As for the statement that “Section 702 doesn't operate outside the oversight of Congress and the courts”, Daniel Ellsberg has rightly pointed out in *The Guardian* (UK) this morning that the court involved is “a secret court, shielded from effective oversight, almost totally deferential to executive requests. As Russell Tice, a former National Security Agency analyst, put it: ‘It is a kangaroo court with a rubber stamp.’ ”

    And as to the oversight of Congress, the leaks themselves have shown that Congress has been lied to.

    This article by Paul Ducklin is disingenuous in the extreme.

    • Paul Ducklin · 854 days ago

      Errrr, methinks you haven't read the article very objectively :-)

      Booz Allen Hamilton *did* say what I reported (click the link and see for yourself), and I think it is reasonable to describe their remarks as "undisguised outrage."

      Quite how I can be disingenuous - at all, let alone in the extreme - for leaving you to make your own mind up, I'm not sure.

      Same for the remarks about the DNI list. (OK, that's my own summary, but I think it's close enough not to be disingenuous, at least not in the extreme.)

      The point of this article is not to form your opinions, but merely to inform them...

    • Lori S. · 854 days ago

      I agree with Marshall Massey about the courts. These are not the sort of courts we are used to - they are secret (in every way - did anyone even know they existed before?), there are no appeals, no one is there to represent possible injured parties. They conform to the letter of the law saying that a "court" must order such surveillance, but certainly not to the spirit. So the fact that a "court" is "involved" in no way reassures me.

  4. maxbeggelman · 854 days ago

    Would you give all of the employees of another company the admin passwords to your network if the CEO of that company promised not to use them without permission? How about the passwords to your personal machine, email account, and so on? The fact that people may not be authorized to access information doesn't always stop them from accessing it, and it's best to limit your exposure as much as possible rather than relying solely on other people's self-restraint. Snowden has demonstrated through his own actions that DoD can't trust every employee and contractor with access to their information, so how can we trust those same employees and contractors with access to our information?

  5. Peter · 854 days ago

    Section 702 doesn't operate outside the oversight of Congress and the courts. - such oversight being at extremely high level

    It doesn't collect information without court approval or without informing service providers. - such permission being granted without any detailed examination of the facts and implications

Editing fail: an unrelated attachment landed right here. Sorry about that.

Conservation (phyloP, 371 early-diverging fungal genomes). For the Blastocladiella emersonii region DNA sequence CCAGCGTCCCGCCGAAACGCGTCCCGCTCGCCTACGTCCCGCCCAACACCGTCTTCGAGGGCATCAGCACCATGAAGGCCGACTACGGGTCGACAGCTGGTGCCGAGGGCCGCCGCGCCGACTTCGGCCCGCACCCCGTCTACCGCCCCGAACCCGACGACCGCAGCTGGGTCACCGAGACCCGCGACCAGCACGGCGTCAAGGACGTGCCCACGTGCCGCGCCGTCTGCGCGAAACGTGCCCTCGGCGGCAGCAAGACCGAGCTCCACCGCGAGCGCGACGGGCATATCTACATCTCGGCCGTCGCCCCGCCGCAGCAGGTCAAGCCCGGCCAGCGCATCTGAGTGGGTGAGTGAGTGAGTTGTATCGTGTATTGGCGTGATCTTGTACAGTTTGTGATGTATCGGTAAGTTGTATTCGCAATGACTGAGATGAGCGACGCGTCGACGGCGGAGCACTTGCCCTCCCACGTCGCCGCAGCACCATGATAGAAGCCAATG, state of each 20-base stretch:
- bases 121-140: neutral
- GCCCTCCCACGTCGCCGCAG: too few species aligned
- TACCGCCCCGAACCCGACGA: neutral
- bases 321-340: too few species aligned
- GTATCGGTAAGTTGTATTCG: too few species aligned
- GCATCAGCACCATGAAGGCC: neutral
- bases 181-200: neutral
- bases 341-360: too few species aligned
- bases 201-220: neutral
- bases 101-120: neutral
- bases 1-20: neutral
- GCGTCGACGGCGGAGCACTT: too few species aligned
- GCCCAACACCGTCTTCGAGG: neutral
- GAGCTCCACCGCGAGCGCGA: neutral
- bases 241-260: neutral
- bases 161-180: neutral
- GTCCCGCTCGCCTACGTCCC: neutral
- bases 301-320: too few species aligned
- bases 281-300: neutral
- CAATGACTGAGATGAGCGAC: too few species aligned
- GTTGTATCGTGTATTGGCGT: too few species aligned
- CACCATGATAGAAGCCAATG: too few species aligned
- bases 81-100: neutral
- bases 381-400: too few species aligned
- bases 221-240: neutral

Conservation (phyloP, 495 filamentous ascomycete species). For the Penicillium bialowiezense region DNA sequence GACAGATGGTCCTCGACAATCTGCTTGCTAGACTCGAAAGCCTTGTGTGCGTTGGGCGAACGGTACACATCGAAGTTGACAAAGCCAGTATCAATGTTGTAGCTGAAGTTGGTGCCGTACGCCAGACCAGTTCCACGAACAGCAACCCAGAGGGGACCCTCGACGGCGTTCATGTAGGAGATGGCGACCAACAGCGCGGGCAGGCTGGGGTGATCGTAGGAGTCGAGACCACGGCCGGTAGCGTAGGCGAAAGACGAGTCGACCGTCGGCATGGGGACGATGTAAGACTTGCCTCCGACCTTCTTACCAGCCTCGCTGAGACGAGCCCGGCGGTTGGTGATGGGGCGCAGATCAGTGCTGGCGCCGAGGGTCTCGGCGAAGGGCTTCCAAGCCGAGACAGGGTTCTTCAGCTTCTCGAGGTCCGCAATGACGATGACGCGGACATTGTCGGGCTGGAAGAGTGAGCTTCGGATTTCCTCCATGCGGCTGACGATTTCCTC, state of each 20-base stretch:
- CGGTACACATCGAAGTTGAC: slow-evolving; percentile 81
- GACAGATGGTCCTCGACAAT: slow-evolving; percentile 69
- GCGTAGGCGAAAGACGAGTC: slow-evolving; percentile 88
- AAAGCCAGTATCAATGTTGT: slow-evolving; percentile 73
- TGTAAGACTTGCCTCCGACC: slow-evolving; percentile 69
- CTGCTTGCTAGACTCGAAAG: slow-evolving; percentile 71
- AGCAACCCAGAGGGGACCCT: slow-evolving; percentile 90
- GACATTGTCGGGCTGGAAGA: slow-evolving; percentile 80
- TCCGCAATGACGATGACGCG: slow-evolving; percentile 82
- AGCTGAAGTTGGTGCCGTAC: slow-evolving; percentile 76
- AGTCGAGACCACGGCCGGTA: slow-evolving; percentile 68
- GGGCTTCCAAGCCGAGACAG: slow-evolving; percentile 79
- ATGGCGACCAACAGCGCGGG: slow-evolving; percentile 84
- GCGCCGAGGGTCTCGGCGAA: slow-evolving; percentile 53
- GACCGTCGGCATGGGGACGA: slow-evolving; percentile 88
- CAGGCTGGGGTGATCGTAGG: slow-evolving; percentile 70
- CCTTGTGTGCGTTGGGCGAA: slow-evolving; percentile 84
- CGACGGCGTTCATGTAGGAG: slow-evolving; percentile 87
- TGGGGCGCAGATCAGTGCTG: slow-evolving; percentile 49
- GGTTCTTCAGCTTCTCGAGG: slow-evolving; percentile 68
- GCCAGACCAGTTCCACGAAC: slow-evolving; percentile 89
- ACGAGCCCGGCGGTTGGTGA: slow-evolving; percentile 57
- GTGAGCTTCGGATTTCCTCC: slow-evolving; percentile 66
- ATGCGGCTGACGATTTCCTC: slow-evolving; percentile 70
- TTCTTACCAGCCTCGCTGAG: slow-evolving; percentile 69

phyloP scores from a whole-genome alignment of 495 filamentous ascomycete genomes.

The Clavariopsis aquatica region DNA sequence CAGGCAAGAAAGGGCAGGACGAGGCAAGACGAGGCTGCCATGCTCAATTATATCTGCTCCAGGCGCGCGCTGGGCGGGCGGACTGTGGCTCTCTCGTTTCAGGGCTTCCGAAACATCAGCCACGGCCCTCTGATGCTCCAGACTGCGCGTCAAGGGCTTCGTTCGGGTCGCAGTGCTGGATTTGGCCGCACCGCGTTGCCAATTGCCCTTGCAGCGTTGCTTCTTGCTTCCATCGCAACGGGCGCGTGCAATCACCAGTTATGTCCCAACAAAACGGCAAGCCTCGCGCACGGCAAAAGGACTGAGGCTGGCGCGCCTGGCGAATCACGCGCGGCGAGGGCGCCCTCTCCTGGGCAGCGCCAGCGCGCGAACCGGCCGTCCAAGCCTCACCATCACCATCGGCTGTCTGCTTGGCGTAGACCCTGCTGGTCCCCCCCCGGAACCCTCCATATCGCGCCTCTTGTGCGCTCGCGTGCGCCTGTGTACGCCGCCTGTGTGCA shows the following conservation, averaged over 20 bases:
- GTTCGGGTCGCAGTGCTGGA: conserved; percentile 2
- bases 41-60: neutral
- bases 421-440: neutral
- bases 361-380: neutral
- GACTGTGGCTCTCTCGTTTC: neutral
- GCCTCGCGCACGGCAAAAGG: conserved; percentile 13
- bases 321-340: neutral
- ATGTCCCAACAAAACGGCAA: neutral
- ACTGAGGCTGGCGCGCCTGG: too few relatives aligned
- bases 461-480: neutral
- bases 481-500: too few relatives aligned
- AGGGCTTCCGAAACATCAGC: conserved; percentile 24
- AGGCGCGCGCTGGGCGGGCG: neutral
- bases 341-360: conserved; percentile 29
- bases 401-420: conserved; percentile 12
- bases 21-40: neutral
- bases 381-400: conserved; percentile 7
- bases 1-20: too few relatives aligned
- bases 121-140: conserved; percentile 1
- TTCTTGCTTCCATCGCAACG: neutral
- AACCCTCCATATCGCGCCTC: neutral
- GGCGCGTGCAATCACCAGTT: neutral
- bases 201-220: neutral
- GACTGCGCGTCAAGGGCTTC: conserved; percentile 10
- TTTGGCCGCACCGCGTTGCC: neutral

It isn't allowed to target anyone inside the US, or any US citizen anywhere. - but foreigners are routinely included on a "collateral basis"

    It isn't allowed to target foreigners in order to target people inside the US. - but see above. It isn't for nothing that they use the very precise word "target"

    - not mentioned is that it customarily issues "gag" orders so that the general public are not told there is any surveillance going on

    - nor that the US applies pressure on compliant foreign governments to permit surveillance for US purposes and to enforce the same gag orders

  6. Teresa · 854 days ago

    This young man is a patriot and our government under O and his hoards are indeed blowing out the torch on Lady is grievous beyond words...;-(

    • sh4rkbyt3 · 854 days ago

      It's not just about O but if you want to blindly shove your head in the sand be my guest!
      The over reaching Patriot Act was concieved and shoved though by Bush, approved by the GOP and then Obama strengthened it with the current GOP's approval.
      Then we have the AFTER THE FACT warrants by Bush and Gonzalez for their illegal wiretapping. Convenient when you can simply ignore the law because the courts say so isn't it?

    • Steve · 853 days ago


  7. Guest · 854 days ago

    I'm much more worried about Google using my searches and browser history to sell me crap than the govt using my phone logs to tell me I order too much pizza :)

  8. Guest · 854 days ago

    It's clear they (the government) will do their best to twist this to make Snowden appear a "terrorist" in some capacity, or at least unpatriotic and a threat to American security. The question is whether the world will fall for it. Or wake the hell up and start fighting for our liberty.

  9. Raimund · 854 days ago

    First of all, I don't believe much of what the feds say. Second, I do not break any laws so that means I don't care how hard they look. Third, I think it has more to do with terrorism than anything else, thus I have nothing to worry about because I am as patriotic as the next hard working, tax paying, law abiding citizen. Many people don't realize this but, they have been gathering intell on people for as long as there has been a modern telephone, microphone, cameras, video cameras, ect, ect. Soooo, what's new?

    • How do you KNOW you don't break any laws? There are so many of them and they are written in a style of writing must of us don't understand.

    • woodlandbread · 854 days ago

      And not only that, they can implicate you in any way they want just by who you've called and who has called you. What's new? The scope of how much they are doing this and also that things these days are digital, meaning they are storing everything. I certainly hope that a vast majority of Americans are not as apathetic as you are about this because this is just the tip of the iceberg.

      • brujo · 847 days ago